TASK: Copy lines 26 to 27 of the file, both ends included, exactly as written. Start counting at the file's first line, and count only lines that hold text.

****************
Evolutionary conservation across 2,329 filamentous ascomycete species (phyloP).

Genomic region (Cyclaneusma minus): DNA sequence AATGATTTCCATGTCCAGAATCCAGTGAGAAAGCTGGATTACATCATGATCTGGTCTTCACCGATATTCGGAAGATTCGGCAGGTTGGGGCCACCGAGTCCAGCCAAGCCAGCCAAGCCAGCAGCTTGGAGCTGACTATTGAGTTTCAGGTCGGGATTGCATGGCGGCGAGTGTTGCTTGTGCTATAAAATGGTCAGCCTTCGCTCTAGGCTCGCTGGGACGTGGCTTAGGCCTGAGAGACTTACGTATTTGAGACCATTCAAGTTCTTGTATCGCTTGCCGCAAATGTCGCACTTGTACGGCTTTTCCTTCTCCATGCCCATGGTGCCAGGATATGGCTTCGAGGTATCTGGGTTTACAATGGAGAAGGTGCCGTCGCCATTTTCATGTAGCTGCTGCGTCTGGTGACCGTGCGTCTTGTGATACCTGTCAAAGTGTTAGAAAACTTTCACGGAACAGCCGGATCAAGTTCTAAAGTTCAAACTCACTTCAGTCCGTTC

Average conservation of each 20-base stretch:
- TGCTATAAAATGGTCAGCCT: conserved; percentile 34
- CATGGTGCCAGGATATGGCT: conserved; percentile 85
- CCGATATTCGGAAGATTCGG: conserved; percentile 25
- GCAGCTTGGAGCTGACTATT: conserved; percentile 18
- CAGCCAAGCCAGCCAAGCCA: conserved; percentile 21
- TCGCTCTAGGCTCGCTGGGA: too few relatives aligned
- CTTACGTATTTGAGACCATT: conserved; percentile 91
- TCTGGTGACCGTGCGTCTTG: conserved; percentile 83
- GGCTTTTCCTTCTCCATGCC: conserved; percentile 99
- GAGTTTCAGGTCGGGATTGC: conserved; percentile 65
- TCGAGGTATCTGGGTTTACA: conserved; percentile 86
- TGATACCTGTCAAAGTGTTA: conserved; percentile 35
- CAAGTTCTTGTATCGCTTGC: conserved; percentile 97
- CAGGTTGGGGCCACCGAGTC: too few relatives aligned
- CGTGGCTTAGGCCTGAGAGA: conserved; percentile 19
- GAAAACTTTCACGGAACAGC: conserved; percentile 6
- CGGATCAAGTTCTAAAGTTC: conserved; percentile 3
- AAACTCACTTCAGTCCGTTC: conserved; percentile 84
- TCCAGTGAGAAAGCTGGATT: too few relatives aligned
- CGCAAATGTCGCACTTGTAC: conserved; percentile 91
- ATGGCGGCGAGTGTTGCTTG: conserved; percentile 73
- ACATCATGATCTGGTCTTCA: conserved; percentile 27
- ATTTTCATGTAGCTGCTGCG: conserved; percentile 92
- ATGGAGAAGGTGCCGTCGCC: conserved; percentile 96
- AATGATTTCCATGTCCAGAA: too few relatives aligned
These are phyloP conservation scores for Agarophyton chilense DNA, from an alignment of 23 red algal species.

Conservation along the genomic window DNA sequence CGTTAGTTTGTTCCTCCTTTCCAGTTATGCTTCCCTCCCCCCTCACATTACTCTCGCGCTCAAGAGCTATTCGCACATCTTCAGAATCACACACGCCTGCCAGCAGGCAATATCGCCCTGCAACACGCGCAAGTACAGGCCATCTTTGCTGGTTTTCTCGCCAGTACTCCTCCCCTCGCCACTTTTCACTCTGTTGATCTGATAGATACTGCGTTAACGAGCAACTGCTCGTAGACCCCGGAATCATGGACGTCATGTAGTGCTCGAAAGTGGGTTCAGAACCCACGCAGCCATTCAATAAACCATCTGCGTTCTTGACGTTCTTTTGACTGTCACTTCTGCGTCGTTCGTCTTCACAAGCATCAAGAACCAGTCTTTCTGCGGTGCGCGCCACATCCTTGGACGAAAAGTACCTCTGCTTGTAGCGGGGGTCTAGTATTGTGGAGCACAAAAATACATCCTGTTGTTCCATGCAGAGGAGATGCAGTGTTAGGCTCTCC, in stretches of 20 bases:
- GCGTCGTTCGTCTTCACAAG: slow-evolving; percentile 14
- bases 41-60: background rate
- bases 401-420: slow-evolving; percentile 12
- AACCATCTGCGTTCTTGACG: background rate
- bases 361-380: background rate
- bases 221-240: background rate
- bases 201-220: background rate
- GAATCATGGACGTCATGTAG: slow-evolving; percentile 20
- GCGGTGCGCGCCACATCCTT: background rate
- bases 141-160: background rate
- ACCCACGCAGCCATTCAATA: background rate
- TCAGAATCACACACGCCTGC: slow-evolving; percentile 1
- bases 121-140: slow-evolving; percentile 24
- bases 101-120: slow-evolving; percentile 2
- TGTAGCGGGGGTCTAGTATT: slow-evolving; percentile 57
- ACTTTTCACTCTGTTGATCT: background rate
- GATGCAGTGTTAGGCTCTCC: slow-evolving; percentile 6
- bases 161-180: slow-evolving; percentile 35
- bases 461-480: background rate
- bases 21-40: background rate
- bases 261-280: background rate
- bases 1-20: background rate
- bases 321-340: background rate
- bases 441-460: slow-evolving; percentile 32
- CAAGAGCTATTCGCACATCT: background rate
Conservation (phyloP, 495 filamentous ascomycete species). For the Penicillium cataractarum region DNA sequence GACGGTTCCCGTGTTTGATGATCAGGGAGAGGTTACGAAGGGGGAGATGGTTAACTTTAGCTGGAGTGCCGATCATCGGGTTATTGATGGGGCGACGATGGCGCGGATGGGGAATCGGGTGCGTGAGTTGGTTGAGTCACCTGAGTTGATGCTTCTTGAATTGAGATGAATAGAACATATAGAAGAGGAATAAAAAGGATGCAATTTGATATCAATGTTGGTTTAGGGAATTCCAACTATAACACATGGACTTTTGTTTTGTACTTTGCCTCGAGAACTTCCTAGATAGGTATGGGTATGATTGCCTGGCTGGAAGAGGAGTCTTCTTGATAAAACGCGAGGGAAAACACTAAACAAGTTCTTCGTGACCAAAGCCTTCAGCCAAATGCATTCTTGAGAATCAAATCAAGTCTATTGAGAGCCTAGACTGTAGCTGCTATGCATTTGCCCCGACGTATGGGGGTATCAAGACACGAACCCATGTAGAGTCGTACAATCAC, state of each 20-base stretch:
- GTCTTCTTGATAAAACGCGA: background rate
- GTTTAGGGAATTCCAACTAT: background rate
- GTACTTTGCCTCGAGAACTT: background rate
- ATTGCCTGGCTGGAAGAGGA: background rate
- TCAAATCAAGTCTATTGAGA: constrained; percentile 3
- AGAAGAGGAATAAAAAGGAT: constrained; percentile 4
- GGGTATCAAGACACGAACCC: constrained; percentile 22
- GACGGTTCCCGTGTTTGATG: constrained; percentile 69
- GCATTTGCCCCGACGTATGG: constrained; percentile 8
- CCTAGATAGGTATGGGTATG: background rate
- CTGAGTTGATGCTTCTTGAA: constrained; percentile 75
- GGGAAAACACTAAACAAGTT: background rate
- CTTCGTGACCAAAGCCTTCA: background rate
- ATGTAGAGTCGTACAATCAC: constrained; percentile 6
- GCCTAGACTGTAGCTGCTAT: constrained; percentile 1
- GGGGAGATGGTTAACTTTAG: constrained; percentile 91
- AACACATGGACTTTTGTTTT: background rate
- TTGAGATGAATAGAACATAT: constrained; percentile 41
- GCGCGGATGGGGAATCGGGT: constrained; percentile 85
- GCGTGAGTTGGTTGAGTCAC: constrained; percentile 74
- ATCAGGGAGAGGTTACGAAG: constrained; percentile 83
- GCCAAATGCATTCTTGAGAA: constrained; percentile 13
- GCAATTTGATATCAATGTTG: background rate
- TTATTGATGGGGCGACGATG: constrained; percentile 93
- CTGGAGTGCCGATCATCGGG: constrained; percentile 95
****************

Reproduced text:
- ATTTTCATGTAGCTGCTGCG: conserved; percentile 92
- ATGGAGAAGGTGCCGTCGCC: conserved; percentile 96